Style: Folk Rock
Release Date: 19 Nov 2022
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It's been quite a while since Robert Plant teamed up with Alison Krauss for a surprising but highly successful collaboration. That was Raising Sand in 2007, released on roots label Rounder, and it did very well indeed for itself, debuting at #2 on the Billboard charts and taking home five Grammys, including Album of the Year. Now I don't usually pay any heed to the Grammys, but that's quite an achievement for a roots album. I doubt this will make a ripple because it's hardly surprising to see this collaboration in 2021, but it's still a really interesting release.
Of course, the focal point is always going to be the voices, two very different voices from different backgrounds that combine as if they were always meant to be together. This follow-up album kicks off with a wise duet, Quattro (World Drifts In), and the harmonies are heavenly. Other songs work differently, giving one voice the focus and bringing the other in to back it up and harmonise when it's needed. One reason that the collaboration works so well is that so few listeners were aware of both voices when they came in, so there was usually an element of discovery.
Rock audiences, of course, knew Robert Plant well. His influence is stamped on pretty much every rock song released in the last half century. So much of what the genre does is because he did it in Led Zeppelin and his voice only gets richer. He was 73 years old when this album came out and he's not only still at the top of his game but he keeps elevating the top of his game. I have no idea how many people expected him over Jimmy Page to be the most inventive member of Zep over coming decades, but I don't think there's even a debate as to that any more. Plant is always interesting. I think his peak here is the wavery bridges on Go Your Way but he's amazing throughout.
Americana audiences may know Plant peripherally but they know Alison Krauss well, because she's a legend in roots music, not only for her voice but for her fiddle work, which is majestic. Check out a song like You Led Me to the Wrong, which features Plant's voice but Krauss's fiddle in dark duet and see just how much she brings to the table. Other songs feature her as the lead voice and it's a thing of beauty. Her first solo jaunt here is The Price of Love, an old Everly Brothers song, and she soars and soothes and commands. She's amazing throughout too.
What surprised me most, even though it really shouldn't, is how solid this is apart from the voices. It's so easy to see country music especially as being all about the singer, and overtly country songs here like Going Where the Lonely Go are beautiful from a vocal standpoint, but the musicians you so rarely see on the stage of the Grand Ole Opry are among the best in the world and the line-up behind Plant and Krauss here is impeccable, whatever their backgrounds.
I know a few of them. T Bone Burnett is older than Plant and has been there, done that forever. It used to be that he was best known for playing guitar behind Bob Dylan but film soundtracks like O Brother, Where Art Thou? surpassed that. He makes things happen and he has the musical chops to back up whatever that might be. Bill Frisell is one of the best unknown guitarists in the world (if you think about the general public). I've adored his work since hearing the amazing cover of Going Going Gone on Rubáiyát, the Elektra Records 40th anniversary covers album. He can play anything and he can likely play it better than anyone else. Mark Ribot is always fascinating too, even when not backing Tom Waits or John Zorn. Nobody finds grooves like Ribot.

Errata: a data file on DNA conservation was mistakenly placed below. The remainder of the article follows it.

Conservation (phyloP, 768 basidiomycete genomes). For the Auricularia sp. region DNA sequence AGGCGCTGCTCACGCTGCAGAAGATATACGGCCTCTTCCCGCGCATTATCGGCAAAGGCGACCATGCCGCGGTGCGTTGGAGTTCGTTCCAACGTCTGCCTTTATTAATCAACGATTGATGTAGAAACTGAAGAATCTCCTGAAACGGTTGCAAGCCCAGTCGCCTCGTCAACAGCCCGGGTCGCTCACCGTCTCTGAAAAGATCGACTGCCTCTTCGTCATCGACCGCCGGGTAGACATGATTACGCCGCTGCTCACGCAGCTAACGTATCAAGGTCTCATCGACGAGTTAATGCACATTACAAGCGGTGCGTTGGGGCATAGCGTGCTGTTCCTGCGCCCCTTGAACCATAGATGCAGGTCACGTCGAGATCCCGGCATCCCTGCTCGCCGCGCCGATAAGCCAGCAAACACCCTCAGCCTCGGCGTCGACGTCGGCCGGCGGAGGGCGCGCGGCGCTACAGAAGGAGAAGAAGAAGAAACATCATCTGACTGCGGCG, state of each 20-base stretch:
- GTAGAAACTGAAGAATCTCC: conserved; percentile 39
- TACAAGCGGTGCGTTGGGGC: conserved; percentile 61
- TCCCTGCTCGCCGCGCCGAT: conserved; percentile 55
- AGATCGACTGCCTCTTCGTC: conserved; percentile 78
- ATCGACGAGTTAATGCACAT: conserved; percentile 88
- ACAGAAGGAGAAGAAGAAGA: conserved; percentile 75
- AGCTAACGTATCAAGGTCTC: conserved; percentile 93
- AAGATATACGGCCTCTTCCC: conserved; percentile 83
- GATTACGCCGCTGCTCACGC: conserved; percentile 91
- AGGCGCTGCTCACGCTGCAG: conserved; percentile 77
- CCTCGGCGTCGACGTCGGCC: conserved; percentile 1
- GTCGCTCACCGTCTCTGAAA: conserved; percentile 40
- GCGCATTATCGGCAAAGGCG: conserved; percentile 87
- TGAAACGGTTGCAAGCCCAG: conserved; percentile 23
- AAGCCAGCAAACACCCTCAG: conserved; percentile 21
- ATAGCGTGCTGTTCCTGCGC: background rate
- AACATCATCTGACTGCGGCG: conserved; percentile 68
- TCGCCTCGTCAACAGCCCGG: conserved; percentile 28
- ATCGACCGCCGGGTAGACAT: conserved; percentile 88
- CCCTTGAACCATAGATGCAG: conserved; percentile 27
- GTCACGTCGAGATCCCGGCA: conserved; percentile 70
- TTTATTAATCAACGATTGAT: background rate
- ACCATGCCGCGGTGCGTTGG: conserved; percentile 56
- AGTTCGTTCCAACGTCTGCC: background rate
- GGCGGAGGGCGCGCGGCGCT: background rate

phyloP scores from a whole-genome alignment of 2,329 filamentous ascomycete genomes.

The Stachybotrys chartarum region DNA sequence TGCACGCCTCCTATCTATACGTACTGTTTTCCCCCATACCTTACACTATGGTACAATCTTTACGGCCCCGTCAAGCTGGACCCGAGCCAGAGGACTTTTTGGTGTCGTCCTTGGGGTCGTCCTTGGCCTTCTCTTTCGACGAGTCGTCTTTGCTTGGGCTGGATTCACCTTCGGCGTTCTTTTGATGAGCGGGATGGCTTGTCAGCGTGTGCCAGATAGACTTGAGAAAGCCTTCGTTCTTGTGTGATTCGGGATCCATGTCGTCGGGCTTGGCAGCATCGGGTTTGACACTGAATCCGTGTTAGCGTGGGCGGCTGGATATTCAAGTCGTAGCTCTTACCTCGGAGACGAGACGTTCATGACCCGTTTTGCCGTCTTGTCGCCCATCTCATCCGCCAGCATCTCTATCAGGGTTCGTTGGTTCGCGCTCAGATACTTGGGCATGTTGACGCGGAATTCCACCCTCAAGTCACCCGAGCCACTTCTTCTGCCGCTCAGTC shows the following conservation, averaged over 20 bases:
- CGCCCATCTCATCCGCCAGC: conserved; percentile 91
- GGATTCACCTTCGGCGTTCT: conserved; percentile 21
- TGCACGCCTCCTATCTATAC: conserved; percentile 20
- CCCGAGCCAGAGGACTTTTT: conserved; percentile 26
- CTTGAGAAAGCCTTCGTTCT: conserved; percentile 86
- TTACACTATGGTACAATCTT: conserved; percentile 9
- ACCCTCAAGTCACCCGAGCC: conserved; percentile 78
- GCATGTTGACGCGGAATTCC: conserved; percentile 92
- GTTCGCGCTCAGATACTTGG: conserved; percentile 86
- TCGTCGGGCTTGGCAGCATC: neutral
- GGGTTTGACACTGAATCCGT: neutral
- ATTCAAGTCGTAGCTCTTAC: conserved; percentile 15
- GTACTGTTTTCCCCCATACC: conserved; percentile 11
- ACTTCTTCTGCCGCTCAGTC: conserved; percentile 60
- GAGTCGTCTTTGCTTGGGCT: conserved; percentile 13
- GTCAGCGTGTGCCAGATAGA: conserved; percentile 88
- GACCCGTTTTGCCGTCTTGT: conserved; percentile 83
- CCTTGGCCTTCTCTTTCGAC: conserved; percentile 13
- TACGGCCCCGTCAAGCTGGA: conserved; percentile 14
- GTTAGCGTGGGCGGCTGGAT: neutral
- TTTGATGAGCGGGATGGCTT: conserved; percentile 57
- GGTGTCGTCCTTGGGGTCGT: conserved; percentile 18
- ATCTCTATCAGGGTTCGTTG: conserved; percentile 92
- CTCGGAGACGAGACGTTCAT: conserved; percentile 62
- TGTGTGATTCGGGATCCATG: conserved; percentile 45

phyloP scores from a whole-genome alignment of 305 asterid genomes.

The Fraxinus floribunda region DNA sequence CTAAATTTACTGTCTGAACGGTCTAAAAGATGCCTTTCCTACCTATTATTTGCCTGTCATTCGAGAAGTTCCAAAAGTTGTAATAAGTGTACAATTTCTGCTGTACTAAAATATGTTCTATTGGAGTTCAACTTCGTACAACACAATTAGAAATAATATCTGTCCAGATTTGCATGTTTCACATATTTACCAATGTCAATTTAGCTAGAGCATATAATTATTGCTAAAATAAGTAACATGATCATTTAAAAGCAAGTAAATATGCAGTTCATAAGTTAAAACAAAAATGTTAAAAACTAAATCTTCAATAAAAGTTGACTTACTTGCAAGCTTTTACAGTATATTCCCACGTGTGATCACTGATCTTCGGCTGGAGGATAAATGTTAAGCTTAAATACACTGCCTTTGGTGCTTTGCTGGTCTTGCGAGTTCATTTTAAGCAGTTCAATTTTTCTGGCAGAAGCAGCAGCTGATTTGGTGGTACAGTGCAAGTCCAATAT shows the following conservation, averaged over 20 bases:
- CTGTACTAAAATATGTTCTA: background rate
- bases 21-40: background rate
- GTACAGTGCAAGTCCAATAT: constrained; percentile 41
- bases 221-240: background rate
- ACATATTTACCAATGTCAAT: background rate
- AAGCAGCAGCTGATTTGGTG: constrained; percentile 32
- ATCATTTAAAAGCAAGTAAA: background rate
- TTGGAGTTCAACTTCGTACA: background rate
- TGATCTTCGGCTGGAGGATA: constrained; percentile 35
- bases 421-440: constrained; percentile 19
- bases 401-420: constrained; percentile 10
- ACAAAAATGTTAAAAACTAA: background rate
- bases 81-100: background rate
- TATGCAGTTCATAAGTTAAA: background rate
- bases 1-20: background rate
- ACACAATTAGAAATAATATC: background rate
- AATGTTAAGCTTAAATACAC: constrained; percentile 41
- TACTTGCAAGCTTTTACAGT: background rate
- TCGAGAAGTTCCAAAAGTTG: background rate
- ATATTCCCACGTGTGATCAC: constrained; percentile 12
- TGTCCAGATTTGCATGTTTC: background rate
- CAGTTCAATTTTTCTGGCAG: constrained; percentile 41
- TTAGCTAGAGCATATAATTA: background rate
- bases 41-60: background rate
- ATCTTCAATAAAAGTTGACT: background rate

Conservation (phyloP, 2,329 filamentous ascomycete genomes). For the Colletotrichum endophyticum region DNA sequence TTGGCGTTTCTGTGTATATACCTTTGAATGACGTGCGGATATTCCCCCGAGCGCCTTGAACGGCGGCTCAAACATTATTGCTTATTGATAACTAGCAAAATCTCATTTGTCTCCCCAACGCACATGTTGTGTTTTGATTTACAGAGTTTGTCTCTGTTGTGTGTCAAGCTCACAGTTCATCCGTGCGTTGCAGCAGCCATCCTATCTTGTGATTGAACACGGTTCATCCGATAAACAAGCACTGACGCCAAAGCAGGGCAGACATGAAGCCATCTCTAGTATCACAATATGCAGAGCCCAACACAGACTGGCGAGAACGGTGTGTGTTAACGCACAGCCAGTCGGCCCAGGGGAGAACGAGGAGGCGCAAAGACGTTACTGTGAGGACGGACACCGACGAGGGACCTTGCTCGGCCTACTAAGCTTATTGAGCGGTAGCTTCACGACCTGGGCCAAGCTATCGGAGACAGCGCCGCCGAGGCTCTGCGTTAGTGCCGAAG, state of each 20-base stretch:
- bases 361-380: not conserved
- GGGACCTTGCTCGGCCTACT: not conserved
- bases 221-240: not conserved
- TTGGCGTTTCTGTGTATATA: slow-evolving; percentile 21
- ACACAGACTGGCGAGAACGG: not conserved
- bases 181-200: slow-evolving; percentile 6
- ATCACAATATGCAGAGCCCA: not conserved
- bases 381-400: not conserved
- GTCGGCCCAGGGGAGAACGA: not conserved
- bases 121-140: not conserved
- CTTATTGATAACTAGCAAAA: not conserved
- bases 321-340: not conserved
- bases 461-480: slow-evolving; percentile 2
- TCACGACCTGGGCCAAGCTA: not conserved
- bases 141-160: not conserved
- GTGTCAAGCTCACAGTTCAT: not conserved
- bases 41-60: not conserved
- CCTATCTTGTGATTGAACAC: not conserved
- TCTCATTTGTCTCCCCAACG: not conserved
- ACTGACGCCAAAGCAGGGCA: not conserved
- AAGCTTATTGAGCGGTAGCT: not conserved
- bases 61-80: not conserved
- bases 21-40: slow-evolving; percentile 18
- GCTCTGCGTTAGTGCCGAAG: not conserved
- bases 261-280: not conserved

And there are plenty of grooves here. Plant does that in his sleep too, but these grooves tend not to be the rhythmic grooves he loves so much. They're certainly here, on songs like Somebody Was Watching Over Me, but mostly they're Ribot/Frisell sort of grooves, where the musicians manage to pull a tone out of their instruments that we haven't quite heard before, that conjures up mood from the very first note and sets the stage in no uncertain way for the singers to shine. They're using different guitars, different drum sticks, different techniques.
In fact, the grooves are so important here that which ones connect with you the most may shape a list of your favourite songs. For me, that's coalesced over multiple listens to pieces as different as Can't Let Go and Last Kind Words Blues. The former combines surf guitar with an Elvis swing and a sassy backing. It's a lively but deliciously subdued piece with joyous drums from Jay Bellerose. The latter is plaintive, stripped down acoustic blues that sears the soul. The guitar alone is enough to make you weep, even before the harmonies show up to destroy you utterly.
I'm sure Burnett had plenty to do with the song choices and arrangements. Not everything here is a deep cut, given that The Price of Love topped the British charts in 1965, not that it sounded like this then, but most are. Last Kind Words Blues, for instance, is a Geeshie Wiley song, a mysterious female country blues singer who put out three singles in 1930. I know some of the songwriters, like Merle Haggard, Allen Toussaint and Bert Jansch, but I need to look up others, like Ola Belle Reed, Randy Weeks and Bobby Moore and the Rhythm Aces. This is discovery for me and entertainment both, just like anything else with Burnett's name on it.
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